Carrier screening utilization varies among clinicians including obstetricians (ObGyns), maternal fetal medicine specialists (MFMs) and reproductive endocrinologists (REIs). ACOG currently recommends universal screening for cystic fibrosis and spinal muscular atrophy, and ethnicity-based screening when appropriate. ACOG acknowledges that expanded carrier screening (ECS) has many benefits, however, advises that if ordered, ECS panels should only include high impact disorders (severe, prevalent and well-understood). Our laboratory offers screening for up to 301 genes. These genes are available in pre-curated panels (3, 46, or 288 genes), or they can be ordered as single tests/customized panels. Thirteen additional genes (common, variable, and/or adult onset) are available as an add-on to any panel.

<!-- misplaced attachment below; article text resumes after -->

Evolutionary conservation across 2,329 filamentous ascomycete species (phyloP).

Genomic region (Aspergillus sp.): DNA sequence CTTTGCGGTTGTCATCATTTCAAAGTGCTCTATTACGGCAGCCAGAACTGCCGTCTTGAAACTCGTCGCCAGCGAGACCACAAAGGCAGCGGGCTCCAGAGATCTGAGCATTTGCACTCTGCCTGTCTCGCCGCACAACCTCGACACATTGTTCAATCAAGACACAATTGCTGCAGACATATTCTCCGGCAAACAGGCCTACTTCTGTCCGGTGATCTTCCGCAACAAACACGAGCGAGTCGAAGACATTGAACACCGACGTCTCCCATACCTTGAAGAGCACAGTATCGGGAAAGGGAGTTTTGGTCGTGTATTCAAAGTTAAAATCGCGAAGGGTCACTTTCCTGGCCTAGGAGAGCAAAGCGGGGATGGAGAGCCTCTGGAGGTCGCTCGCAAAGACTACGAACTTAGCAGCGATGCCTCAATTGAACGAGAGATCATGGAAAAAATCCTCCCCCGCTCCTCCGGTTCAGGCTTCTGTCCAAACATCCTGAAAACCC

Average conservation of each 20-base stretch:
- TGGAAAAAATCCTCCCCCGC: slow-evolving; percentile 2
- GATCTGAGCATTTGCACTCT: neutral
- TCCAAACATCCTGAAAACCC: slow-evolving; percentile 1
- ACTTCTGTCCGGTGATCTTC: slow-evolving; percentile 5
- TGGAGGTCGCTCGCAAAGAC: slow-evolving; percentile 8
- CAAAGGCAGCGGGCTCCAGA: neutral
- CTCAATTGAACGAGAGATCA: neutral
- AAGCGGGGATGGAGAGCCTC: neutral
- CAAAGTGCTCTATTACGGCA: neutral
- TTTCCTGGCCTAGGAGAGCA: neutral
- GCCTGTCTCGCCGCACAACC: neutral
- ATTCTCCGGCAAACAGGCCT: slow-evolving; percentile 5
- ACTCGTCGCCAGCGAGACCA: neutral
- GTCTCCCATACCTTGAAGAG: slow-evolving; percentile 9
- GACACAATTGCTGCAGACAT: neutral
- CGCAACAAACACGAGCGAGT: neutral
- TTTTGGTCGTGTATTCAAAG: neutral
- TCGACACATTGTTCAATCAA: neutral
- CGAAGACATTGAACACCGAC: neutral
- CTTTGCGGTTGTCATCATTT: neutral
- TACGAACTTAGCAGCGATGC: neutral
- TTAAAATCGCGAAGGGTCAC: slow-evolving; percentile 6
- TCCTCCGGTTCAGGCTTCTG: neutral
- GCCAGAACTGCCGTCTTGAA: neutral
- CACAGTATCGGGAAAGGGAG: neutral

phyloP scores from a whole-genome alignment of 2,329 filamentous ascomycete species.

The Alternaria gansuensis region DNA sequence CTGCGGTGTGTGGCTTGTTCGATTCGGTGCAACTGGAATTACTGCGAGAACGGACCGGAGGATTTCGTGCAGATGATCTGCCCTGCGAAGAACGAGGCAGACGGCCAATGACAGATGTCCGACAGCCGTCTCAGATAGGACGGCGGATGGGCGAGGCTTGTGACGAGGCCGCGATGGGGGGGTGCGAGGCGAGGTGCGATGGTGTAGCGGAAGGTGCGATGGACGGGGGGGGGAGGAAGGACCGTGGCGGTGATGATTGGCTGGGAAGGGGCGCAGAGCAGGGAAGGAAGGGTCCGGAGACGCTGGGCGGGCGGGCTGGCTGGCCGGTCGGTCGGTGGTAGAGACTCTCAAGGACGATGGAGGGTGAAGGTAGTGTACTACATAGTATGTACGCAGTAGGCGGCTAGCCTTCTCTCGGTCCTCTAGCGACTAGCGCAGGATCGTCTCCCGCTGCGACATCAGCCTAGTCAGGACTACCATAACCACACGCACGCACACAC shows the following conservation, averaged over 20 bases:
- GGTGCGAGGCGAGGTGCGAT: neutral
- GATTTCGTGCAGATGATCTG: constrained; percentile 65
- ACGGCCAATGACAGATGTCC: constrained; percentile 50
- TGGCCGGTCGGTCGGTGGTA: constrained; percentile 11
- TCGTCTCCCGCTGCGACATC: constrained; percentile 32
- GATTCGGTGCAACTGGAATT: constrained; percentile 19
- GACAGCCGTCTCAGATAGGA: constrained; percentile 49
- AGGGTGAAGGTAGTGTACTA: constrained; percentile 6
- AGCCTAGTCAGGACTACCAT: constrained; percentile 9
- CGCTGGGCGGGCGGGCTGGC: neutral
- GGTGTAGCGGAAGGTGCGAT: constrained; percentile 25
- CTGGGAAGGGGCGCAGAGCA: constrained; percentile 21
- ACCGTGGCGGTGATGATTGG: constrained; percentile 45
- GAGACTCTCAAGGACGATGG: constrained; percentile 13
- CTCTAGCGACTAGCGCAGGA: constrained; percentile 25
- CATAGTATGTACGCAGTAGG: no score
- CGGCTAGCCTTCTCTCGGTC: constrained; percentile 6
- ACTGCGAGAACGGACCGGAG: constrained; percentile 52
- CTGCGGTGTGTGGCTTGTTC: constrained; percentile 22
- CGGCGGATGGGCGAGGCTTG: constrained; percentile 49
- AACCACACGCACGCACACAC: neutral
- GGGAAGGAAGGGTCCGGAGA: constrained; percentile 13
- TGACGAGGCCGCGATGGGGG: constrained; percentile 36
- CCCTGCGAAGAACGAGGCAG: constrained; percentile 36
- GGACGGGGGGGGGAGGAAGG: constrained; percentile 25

Carrier screening was performed by next-generation sequencing with deletion and duplication analysis for up to 301 genes. Ordering patterns by clinician type was assessed.
Over thirteen months, 35,390 patient samples from 2,540 clinicians were tested. The majority of orders came from REIs (37%) and ObGyns (30%). Fifty-six percent of all orders exceeded ACOG ECS guidelines (≥288 genes). Guideline-based testing accounted for 20% of orders, with ObGyns having the highest adherence to guideline-based ordering (27%).
Despite current ACOG criteria, our data shows that more than half of carrier orders exceed ECS recommendations, even including frequent/variable disorders. Many factors, including patient preference, insurance coverage and cost impact carrier screening utilization. More specific guidelines may lead to more consistent testing across clinicians and influence patient and insurance decision factors.